Hello and welcome to today’s edition of Cooking with Fey! In anticipation of the Thanksgiving holiday next week I thought we could talk about an iconic fall treat, cranberries!
Cran-tastic cranberries have health benefits to add to your diet such as: helping heal UTIs, protecting our heart and warding off dental concerns. These health benefits are wonderful for those of us with Atrial Fibrillation, as we can use all the help we can get to help our hearts function better and safer.
Cranberries are also an excellent source of:
- Vitamin C
- Vitamin K
- Vitamin E
- Antioxidant Polyphoenols like Proanthocyandin
As you may know, cranberries are a fantastic source of Vitamin C, which is an important nutrient linked to immune system health. Having a strong immune system helps the body ward off illness or recover faster from sickness.
Vitamin C is also great for the heart. In a research study published by the Harvard School of Public Health, the diets of 126,399 adults were examined over the course of many years to reveal that for every serving of fruits and vegetables a person consumed, there was a 4% reduction in their risk of developing coronary heart disease. The study also pointed out that leafy green vegetables and foods high in Vitamin C, like cranberries, had the largest positive impact.
Vitamin K is important to the body because it is needed for the body to product a protein called prothrombin, which allows the body to support bone metabolism and form helpful blood clots (like when you get a papercut and the blood clots to stop the bleeding, not the scary kind of blood clot). Vitamin K creates healthy, strong bones by increasing their density. Denser bones are less likely to break or sustain injury.
Think of manganese as a superhero for our bones. This mineral helps bones grow and then maintain their density. Manganese, when combined with calcium, zinc and copper, supports bone mineral density in any age of human development. However, this is very important in our active ageing populations. As you may have heard, when we age our bones begin to lose their density. This can cause bones to become weak and break easily, so manganese is important to make sure we are ingesting enough of as we get older.
Copper is a very vital mineral that every part of the body needs in order to function. Why, you might ask? Because copper helps our bodies make red blood cells, keep our nerve cells healthy and support our immune system. Copper also helps our body form collagen, absorb iron from the food we eat and assists in energy production. That sounds like a super important mineral to me!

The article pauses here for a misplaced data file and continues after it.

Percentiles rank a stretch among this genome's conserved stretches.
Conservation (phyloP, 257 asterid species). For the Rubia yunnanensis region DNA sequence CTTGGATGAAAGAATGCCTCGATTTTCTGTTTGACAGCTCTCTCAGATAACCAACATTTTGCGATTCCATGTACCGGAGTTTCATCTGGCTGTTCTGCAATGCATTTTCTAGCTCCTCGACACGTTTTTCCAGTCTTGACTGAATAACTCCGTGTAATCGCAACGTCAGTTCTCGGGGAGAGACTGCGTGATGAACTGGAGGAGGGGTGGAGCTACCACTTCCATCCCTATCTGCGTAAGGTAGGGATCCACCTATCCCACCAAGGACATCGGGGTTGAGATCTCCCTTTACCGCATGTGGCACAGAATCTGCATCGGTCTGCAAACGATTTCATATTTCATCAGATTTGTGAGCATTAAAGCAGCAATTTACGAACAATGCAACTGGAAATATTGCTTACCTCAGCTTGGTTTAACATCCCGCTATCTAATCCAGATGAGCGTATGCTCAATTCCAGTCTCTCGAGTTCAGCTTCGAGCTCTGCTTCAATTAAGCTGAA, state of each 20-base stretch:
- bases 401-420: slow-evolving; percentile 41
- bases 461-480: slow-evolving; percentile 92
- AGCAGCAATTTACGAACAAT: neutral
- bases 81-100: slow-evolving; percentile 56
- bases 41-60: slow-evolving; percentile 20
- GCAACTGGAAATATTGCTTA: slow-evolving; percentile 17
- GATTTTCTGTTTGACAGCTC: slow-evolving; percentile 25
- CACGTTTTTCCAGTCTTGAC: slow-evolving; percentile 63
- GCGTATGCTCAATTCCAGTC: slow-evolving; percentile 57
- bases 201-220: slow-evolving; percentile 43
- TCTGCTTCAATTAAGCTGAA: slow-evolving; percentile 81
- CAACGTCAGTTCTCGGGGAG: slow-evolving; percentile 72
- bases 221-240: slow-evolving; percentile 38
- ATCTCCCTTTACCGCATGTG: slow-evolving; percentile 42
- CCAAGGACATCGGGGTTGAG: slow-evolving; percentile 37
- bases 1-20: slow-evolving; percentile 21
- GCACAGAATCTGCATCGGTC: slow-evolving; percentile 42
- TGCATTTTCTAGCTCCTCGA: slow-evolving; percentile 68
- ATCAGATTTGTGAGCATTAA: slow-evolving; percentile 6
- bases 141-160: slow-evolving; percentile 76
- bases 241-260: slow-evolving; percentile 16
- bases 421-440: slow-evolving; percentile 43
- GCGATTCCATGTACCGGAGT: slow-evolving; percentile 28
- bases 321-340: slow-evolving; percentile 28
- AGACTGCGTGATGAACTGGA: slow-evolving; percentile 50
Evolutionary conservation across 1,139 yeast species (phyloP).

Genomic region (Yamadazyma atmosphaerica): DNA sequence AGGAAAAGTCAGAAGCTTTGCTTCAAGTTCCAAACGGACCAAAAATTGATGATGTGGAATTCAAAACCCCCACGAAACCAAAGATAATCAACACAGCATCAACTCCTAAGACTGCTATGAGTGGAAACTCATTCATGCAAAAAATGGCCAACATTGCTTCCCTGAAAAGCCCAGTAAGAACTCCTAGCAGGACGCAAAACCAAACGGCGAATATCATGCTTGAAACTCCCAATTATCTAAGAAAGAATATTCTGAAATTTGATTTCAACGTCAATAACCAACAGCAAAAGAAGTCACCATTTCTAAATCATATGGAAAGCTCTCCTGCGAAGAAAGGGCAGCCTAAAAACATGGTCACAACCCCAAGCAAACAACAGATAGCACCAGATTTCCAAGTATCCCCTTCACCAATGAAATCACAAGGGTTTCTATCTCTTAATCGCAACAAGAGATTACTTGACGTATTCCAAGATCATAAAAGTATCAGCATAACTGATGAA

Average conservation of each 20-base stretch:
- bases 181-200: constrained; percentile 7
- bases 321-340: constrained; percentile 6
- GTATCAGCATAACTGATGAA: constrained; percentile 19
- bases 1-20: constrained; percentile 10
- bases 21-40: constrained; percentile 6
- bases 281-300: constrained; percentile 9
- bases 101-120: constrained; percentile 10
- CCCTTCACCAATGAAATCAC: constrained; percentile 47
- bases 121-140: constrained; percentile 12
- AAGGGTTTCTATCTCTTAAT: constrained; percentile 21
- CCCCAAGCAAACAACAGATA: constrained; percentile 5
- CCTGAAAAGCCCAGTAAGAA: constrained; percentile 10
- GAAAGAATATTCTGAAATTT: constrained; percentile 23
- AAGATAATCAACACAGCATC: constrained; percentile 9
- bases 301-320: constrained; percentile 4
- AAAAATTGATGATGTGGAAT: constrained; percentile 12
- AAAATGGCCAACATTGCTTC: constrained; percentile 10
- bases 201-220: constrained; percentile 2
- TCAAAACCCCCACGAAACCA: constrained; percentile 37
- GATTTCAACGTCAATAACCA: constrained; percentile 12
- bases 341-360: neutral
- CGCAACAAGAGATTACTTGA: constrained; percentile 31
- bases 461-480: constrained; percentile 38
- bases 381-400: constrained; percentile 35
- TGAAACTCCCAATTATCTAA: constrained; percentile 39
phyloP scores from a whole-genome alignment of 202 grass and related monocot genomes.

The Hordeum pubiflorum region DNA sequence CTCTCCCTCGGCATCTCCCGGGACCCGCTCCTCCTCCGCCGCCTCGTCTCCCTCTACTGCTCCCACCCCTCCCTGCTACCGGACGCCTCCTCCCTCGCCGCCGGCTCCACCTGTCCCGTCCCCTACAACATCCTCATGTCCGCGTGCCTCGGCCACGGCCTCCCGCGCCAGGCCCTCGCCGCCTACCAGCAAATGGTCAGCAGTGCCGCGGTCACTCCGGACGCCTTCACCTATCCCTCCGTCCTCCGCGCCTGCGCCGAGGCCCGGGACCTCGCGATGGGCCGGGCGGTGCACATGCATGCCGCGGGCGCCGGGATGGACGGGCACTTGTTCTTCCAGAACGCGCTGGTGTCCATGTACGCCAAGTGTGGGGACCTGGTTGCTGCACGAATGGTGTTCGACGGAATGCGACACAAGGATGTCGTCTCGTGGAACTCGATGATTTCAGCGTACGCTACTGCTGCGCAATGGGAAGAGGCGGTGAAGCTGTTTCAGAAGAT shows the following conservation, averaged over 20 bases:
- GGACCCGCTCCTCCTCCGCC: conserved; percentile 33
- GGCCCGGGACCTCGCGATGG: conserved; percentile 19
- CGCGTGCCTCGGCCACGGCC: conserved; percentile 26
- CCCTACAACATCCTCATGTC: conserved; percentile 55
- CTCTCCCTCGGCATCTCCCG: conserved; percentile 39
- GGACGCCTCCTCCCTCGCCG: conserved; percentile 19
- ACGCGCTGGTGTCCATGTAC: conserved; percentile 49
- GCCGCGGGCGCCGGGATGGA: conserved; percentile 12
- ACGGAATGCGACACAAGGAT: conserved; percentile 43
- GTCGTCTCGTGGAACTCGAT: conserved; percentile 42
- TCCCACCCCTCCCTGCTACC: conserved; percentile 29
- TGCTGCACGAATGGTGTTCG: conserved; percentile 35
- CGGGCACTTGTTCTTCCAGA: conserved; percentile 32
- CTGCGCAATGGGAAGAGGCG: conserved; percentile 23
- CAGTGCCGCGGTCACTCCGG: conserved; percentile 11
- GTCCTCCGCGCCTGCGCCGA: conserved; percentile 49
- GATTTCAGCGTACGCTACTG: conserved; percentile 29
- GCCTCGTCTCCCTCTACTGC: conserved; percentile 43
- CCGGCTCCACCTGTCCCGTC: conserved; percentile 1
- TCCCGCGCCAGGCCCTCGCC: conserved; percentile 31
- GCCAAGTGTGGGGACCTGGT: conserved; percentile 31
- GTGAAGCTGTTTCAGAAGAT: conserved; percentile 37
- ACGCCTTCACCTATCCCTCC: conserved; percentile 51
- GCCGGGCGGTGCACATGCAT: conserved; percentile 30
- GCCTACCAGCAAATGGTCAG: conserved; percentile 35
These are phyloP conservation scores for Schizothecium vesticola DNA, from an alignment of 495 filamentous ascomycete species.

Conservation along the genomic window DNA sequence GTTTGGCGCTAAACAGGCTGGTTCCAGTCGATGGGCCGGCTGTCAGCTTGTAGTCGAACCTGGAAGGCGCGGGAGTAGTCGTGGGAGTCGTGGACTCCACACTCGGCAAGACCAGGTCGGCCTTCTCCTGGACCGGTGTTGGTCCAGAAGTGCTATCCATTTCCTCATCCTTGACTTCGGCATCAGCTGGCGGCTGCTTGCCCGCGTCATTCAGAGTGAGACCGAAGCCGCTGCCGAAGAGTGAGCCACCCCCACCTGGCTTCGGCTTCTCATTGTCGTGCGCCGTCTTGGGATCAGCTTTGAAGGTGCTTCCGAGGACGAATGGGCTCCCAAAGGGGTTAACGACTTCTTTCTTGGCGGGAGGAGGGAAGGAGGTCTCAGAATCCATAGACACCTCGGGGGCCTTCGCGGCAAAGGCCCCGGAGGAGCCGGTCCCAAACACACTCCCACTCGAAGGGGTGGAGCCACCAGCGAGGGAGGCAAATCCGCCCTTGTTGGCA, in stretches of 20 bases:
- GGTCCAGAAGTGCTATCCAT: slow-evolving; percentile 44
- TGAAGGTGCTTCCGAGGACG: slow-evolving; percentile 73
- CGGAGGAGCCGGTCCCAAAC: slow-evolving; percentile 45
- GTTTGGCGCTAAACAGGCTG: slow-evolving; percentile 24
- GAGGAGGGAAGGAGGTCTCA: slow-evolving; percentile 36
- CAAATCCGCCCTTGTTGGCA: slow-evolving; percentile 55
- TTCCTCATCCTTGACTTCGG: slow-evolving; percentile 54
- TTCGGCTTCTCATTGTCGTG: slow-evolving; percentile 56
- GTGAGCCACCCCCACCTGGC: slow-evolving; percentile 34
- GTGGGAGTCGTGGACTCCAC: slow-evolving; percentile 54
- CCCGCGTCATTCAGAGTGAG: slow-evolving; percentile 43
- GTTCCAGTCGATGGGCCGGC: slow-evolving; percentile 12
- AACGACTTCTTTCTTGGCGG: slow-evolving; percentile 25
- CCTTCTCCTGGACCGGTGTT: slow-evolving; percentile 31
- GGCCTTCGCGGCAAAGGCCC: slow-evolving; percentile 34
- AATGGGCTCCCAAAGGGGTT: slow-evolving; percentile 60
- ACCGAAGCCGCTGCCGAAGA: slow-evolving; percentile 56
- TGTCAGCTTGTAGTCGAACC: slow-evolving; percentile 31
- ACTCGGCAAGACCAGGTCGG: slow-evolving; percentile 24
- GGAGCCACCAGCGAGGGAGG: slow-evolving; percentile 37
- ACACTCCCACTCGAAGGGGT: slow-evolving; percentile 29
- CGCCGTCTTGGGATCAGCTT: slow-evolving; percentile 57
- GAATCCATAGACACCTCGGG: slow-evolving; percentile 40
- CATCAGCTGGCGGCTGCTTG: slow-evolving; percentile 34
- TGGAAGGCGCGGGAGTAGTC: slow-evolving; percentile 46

Additionally, cranberries contain a fantastic source of antioxidants to fight off free radicals in the body. As you may remember from a previous blog on strawberries, antioxidants have been shown in studies to delay cognitive issues like memory less, fight some cancers and decrease your chances of developing heart disease or diabetes. These same antioxidants also keep our skin looking young and beautiful. Science is starting to show that consuming antioxidants can help slow the onset of wrinkles, age spots or decreased elasticity in our skin.
Proanthocyandin is a type of polyphenol found in cranberries. And here’s a quick rundown on polyphenols. Polyphenols are a type of micronutrient humans can ingest by eating specific plant-based foods. These micronutrients are packed with antioxidants and health benefits. So, jumping back to proantocyandin, researchers at the Center for Oral Biology and Eastman Department of Dentistry from the University of Rochester Medical Center found that this polyphenol from cranberries was able to prevent oral bacteria from sticking to our teeth. Which is great news for dentists, as the less bacteria that attaches to our teeth the healthier they are and the less chances there are of our teeth developing dental problems down the road. Think of proanthocyandian as Teflon for our teeth. The polyphenol creates a barrier bacteria can’t stick to and cause harm to our teeth!
Proanthocyandin is also somewhat of a superhero in the circles of UTI patients. UTI stands for Urinary Tract Infection, and if you’ve ever had one of these awful infections then you know how much of a lifesaver cranberries can be. In the same way proanthocyandin prevents bacteria from sticking to our teeth, this same polyphenol prevents the UTI bacteria from attaching themselves to the urinary tract walls, which can prevent the spread of the infection and decrease the time you have one. This treatment has actually been around for hundreds of years, as Native Americans used cranberries as a treatment for bladder and kidney diseases.